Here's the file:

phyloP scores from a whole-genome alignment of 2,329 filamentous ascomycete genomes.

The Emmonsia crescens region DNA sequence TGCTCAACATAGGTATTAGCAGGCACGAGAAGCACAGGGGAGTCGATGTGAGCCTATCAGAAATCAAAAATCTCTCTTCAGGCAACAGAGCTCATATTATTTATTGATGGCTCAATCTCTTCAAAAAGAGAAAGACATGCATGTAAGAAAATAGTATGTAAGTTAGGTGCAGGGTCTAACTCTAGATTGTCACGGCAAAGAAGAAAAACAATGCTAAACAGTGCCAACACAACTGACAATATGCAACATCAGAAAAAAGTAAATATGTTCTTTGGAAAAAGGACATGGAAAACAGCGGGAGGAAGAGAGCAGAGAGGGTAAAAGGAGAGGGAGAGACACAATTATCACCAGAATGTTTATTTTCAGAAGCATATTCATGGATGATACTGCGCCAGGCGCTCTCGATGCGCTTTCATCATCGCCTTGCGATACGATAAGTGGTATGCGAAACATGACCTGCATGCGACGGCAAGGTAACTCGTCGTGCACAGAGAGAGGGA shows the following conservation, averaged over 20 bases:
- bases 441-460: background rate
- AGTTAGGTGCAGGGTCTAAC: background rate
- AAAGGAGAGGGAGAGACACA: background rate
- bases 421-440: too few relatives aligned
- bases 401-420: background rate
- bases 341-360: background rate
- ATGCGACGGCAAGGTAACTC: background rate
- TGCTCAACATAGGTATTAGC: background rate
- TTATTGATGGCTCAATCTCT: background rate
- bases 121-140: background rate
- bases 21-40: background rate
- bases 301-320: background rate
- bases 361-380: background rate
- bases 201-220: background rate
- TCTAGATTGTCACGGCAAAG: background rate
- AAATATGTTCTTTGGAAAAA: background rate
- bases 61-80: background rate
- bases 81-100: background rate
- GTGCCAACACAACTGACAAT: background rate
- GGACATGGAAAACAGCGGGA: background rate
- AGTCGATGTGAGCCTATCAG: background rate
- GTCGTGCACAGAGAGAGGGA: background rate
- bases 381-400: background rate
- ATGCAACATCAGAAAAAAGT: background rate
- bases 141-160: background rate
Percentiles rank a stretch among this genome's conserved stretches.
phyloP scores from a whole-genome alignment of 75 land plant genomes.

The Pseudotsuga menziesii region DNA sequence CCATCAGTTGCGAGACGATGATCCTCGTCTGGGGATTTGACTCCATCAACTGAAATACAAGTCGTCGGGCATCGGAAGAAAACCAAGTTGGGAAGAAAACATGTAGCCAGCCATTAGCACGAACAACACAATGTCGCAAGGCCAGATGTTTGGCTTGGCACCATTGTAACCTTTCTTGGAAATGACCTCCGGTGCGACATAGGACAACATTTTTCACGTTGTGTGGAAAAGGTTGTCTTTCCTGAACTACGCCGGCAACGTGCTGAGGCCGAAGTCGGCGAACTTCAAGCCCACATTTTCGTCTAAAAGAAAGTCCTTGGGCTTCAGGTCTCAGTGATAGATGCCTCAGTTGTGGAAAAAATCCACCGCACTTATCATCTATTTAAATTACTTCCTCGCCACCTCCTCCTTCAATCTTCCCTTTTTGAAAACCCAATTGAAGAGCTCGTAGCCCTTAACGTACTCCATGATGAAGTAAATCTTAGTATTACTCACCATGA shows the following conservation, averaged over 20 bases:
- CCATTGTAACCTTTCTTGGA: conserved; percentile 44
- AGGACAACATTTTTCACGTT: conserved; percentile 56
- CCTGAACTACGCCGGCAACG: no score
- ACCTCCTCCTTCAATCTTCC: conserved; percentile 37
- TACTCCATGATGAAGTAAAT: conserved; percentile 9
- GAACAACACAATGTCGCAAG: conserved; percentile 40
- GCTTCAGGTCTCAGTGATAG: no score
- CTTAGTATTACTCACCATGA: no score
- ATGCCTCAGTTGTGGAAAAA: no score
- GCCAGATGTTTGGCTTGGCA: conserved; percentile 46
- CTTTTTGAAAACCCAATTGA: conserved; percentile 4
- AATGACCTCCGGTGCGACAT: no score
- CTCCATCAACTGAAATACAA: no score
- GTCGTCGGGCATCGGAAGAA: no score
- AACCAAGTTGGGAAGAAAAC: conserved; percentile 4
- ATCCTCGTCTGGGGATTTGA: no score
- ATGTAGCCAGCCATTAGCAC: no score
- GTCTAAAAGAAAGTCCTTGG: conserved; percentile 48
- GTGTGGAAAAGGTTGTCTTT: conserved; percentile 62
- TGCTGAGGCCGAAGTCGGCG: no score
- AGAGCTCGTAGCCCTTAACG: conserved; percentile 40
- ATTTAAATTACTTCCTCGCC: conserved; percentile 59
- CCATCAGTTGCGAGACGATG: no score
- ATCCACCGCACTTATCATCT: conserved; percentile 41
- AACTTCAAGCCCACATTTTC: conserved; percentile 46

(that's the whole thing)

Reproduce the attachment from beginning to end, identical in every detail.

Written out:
phyloP scores from a whole-genome alignment of 2,329 filamentous ascomycete genomes.

The Emmonsia crescens region DNA sequence TGCTCAACATAGGTATTAGCAGGCACGAGAAGCACAGGGGAGTCGATGTGAGCCTATCAGAAATCAAAAATCTCTCTTCAGGCAACAGAGCTCATATTATTTATTGATGGCTCAATCTCTTCAAAAAGAGAAAGACATGCATGTAAGAAAATAGTATGTAAGTTAGGTGCAGGGTCTAACTCTAGATTGTCACGGCAAAGAAGAAAAACAATGCTAAACAGTGCCAACACAACTGACAATATGCAACATCAGAAAAAAGTAAATATGTTCTTTGGAAAAAGGACATGGAAAACAGCGGGAGGAAGAGAGCAGAGAGGGTAAAAGGAGAGGGAGAGACACAATTATCACCAGAATGTTTATTTTCAGAAGCATATTCATGGATGATACTGCGCCAGGCGCTCTCGATGCGCTTTCATCATCGCCTTGCGATACGATAAGTGGTATGCGAAACATGACCTGCATGCGACGGCAAGGTAACTCGTCGTGCACAGAGAGAGGGA shows the following conservation, averaged over 20 bases:
- bases 441-460: background rate
- AGTTAGGTGCAGGGTCTAAC: background rate
- AAAGGAGAGGGAGAGACACA: background rate
- bases 421-440: too few relatives aligned
- bases 401-420: background rate
- bases 341-360: background rate
- ATGCGACGGCAAGGTAACTC: background rate
- TGCTCAACATAGGTATTAGC: background rate
- TTATTGATGGCTCAATCTCT: background rate
- bases 121-140: background rate
- bases 21-40: background rate
- bases 301-320: background rate
- bases 361-380: background rate
- bases 201-220: background rate
- TCTAGATTGTCACGGCAAAG: background rate
- AAATATGTTCTTTGGAAAAA: background rate
- bases 61-80: background rate
- bases 81-100: background rate
- GTGCCAACACAACTGACAAT: background rate
- GGACATGGAAAACAGCGGGA: background rate
- AGTCGATGTGAGCCTATCAG: background rate
- GTCGTGCACAGAGAGAGGGA: background rate
- bases 381-400: background rate
- ATGCAACATCAGAAAAAAGT: background rate
- bases 141-160: background rate
Percentiles rank a stretch among this genome's conserved stretches.
phyloP scores from a whole-genome alignment of 75 land plant genomes.

The Pseudotsuga menziesii region DNA sequence CCATCAGTTGCGAGACGATGATCCTCGTCTGGGGATTTGACTCCATCAACTGAAATACAAGTCGTCGGGCATCGGAAGAAAACCAAGTTGGGAAGAAAACATGTAGCCAGCCATTAGCACGAACAACACAATGTCGCAAGGCCAGATGTTTGGCTTGGCACCATTGTAACCTTTCTTGGAAATGACCTCCGGTGCGACATAGGACAACATTTTTCACGTTGTGTGGAAAAGGTTGTCTTTCCTGAACTACGCCGGCAACGTGCTGAGGCCGAAGTCGGCGAACTTCAAGCCCACATTTTCGTCTAAAAGAAAGTCCTTGGGCTTCAGGTCTCAGTGATAGATGCCTCAGTTGTGGAAAAAATCCACCGCACTTATCATCTATTTAAATTACTTCCTCGCCACCTCCTCCTTCAATCTTCCCTTTTTGAAAACCCAATTGAAGAGCTCGTAGCCCTTAACGTACTCCATGATGAAGTAAATCTTAGTATTACTCACCATGA shows the following conservation, averaged over 20 bases:
- CCATTGTAACCTTTCTTGGA: conserved; percentile 44
- AGGACAACATTTTTCACGTT: conserved; percentile 56
- CCTGAACTACGCCGGCAACG: no score
- ACCTCCTCCTTCAATCTTCC: conserved; percentile 37
- TACTCCATGATGAAGTAAAT: conserved; percentile 9
- GAACAACACAATGTCGCAAG: conserved; percentile 40
- GCTTCAGGTCTCAGTGATAG: no score
- CTTAGTATTACTCACCATGA: no score
- ATGCCTCAGTTGTGGAAAAA: no score
- GCCAGATGTTTGGCTTGGCA: conserved; percentile 46
- CTTTTTGAAAACCCAATTGA: conserved; percentile 4
- AATGACCTCCGGTGCGACAT: no score
- CTCCATCAACTGAAATACAA: no score
- GTCGTCGGGCATCGGAAGAA: no score
- AACCAAGTTGGGAAGAAAAC: conserved; percentile 4
- ATCCTCGTCTGGGGATTTGA: no score
- ATGTAGCCAGCCATTAGCAC: no score
- GTCTAAAAGAAAGTCCTTGG: conserved; percentile 48
- GTGTGGAAAAGGTTGTCTTT: conserved; percentile 62
- TGCTGAGGCCGAAGTCGGCG: no score
- AGAGCTCGTAGCCCTTAACG: conserved; percentile 40
- ATTTAAATTACTTCCTCGCC: conserved; percentile 59
- CCATCAGTTGCGAGACGATG: no score
- ATCCACCGCACTTATCATCT: conserved; percentile 41
- AACTTCAAGCCCACATTTTC: conserved; percentile 46